That Elyse Schein and Paula Bernstein had been adopted as infants was a given. Both were thankful to have been raised by loving adoptive parents and, at age 35, each had carved out a nice life of her own. Paula, a freelance writer, lived with her husband and young daughter in New York City, and Elyse, a film director, considered Paris to be her home. What neither woman knew was that they are identical twins who had been adopted out, when they were just a few months old, to separate families.
All that would change on the day Elyse contacted adoption agency Louise Wise Services to request information about her birth mother. In addition to the minimal details about her mother’s background the agency was willing to share with her, Elyse was told that she had an identical twin sister. And the search for her twin sister, which turned out to be surprisingly easy, was on. Sooner than Elyse dared imagine, the two were sitting across from each in a New York restaurant on what, for both women, had the feel of a “first date.”
Identical Strangers: A Memoir of Twins Separated and Reunited focuses on the women’s sometimes reluctant search for their birth mother, whom they learn was an exceptionally bright young Jewish woman who suffered severe schizophrenia at the time of their birth. They also learn that locating their birth father will be impossible because when they were born their mother was unable to name him. But despite being fearful of what they might learn about their mother’s mental illness, both sisters already having suffered varying degrees of depression, they are determined to identify her.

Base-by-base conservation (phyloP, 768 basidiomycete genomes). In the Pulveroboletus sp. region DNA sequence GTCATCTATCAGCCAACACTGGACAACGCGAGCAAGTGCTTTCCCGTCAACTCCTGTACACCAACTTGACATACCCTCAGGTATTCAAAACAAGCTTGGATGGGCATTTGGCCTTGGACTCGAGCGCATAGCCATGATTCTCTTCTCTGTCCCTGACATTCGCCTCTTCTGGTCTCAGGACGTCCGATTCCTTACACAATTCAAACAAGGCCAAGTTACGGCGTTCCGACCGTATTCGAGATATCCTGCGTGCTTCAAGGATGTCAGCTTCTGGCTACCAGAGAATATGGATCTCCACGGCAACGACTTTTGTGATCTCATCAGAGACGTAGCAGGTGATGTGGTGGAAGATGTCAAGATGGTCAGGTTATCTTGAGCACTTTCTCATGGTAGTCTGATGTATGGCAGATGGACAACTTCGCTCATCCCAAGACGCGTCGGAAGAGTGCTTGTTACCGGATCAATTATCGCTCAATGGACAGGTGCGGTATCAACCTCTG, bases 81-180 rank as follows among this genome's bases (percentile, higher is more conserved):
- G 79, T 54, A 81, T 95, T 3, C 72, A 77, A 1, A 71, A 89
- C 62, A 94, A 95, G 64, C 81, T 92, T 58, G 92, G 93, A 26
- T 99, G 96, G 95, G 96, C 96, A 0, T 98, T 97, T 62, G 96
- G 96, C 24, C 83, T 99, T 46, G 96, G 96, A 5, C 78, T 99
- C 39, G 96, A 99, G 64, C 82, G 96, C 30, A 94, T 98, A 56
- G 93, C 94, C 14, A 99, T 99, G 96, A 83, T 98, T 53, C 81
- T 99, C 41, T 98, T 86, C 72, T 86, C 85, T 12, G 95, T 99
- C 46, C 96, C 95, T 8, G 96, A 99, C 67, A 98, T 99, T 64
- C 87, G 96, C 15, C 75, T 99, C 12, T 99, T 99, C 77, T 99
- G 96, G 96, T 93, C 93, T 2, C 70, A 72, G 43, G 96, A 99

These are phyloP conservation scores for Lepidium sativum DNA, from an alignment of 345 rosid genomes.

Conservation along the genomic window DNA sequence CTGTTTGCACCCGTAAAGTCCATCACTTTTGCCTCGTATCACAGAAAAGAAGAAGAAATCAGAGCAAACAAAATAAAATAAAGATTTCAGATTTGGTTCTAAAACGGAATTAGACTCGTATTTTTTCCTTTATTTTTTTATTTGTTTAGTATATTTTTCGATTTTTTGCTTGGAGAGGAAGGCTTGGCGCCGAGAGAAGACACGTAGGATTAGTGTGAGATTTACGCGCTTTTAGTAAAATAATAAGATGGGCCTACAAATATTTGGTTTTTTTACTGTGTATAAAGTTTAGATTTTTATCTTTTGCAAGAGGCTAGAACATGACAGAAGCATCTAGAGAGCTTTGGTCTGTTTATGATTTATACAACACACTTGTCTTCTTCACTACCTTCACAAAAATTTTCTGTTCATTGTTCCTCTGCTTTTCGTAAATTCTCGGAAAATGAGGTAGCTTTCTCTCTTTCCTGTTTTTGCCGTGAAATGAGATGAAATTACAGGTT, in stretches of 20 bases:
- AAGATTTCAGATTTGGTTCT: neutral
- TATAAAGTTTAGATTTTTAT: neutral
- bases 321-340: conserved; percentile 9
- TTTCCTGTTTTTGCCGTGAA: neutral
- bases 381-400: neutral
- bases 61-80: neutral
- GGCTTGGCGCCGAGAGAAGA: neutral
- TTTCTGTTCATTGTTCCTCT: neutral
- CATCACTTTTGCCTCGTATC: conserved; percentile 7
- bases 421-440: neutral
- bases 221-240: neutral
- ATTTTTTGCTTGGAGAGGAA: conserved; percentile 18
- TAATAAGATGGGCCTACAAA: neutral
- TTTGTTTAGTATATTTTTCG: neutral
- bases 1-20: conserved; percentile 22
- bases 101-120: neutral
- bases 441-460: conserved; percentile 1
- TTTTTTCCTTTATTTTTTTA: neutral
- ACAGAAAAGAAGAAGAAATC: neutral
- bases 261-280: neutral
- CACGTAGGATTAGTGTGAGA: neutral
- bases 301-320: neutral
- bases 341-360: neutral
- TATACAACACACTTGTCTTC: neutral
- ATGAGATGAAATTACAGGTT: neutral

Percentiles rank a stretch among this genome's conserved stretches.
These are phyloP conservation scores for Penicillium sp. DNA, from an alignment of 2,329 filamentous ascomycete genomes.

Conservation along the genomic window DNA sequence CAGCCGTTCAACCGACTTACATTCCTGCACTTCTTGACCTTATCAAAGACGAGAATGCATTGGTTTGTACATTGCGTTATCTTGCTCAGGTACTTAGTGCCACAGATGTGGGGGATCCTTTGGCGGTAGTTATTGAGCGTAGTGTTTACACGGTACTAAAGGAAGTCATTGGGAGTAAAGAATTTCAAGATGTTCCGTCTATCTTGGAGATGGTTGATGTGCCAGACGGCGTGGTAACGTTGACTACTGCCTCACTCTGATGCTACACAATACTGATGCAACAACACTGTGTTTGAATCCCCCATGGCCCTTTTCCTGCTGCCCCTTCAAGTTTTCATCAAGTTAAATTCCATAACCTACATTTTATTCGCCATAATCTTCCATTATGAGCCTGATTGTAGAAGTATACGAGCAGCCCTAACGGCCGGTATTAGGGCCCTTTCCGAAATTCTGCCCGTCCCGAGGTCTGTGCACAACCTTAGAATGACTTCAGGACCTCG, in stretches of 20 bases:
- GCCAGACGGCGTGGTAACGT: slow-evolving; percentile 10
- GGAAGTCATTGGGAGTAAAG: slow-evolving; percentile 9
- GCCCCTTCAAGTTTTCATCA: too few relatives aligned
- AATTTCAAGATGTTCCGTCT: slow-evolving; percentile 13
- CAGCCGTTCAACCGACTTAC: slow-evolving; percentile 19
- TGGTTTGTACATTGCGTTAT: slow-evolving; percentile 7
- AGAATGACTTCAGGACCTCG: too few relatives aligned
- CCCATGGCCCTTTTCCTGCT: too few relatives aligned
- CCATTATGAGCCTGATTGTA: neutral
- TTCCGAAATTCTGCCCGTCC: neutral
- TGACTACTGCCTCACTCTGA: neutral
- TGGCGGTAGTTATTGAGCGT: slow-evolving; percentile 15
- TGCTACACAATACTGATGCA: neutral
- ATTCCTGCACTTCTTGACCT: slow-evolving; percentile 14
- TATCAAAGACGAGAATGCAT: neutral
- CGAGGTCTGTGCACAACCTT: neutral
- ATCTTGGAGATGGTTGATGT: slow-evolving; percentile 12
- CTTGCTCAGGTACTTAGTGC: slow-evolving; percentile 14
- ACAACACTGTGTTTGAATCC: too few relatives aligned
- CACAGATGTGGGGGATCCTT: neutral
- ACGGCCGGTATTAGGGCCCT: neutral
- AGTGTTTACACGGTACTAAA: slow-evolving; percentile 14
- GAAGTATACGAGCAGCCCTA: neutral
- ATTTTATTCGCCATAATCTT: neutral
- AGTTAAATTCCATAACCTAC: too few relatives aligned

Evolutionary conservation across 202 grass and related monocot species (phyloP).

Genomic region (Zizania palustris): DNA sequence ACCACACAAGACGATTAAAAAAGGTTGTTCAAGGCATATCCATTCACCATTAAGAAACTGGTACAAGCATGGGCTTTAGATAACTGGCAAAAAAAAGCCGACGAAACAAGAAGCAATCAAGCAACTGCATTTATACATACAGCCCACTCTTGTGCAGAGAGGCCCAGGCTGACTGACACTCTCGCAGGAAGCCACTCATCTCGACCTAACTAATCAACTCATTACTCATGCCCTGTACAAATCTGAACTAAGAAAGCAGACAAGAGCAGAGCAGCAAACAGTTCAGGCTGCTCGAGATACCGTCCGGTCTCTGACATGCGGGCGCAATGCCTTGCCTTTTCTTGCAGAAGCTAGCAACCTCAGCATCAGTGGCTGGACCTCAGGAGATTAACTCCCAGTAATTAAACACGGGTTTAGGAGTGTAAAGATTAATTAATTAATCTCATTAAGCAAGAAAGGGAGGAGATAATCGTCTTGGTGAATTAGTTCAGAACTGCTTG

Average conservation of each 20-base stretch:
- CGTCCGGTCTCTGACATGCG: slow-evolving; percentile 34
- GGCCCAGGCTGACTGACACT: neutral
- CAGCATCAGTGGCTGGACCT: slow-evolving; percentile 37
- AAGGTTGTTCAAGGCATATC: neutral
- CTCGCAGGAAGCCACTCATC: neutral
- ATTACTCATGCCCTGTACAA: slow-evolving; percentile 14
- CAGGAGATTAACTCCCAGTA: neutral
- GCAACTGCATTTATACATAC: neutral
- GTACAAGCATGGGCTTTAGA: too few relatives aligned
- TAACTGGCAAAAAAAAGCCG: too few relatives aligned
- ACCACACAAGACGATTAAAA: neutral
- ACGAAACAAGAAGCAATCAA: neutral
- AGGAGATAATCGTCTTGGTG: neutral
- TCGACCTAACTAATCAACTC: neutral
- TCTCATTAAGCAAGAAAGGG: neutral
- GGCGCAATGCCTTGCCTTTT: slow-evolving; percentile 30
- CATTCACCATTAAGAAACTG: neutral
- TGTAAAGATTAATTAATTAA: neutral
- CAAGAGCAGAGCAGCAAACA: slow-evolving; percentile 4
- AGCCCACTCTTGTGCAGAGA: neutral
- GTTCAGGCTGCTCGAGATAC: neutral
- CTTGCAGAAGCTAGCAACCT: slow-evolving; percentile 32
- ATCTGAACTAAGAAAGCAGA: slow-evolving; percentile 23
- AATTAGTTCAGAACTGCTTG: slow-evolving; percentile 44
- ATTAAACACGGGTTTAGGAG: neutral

Identical Strangers, however, is about much more than the search for a birth mother – that particular book has been written often enough already. Elyse and Paula, in alternating first-person chapters, instead offer a frank account of what it is like for each of them to suddenly face the identical twin neither ever suspected of existing. One sister is enthusiastic about their reunion and future together but the other sometimes finds herself wishing she could have her old life back, the one into which she did not suddenly have to figure out how to squeeze in a new sister. The two will exchange frank and blunt comments, and often have their feelings hurt, as they struggle to come to terms with their new relationship. Ultimately binding the sisters together, however, is their shared determination to learn why they were separated by the adoption agency instead of being offered to a family able to keep them together. Only after many months of determined effort, do they finally learn the shocking truth about Louise Wise Services and the decision that forever changed their lives - along with the lives of the other twins (and one set of triplets) separated by the agency for the same reason.
Along the way, one learns much about the scientific differences between identical twins, fraternal twins and other siblings as the age old question of “nature vs. nurture” is explored. Also included are numerous stories about the often amazing similarities shared by other twins and triplets who only found each other as adults. Identical Strangers is another of those instances that remind us that real life can be as fascinating as the best fiction.
Rated at: 4.0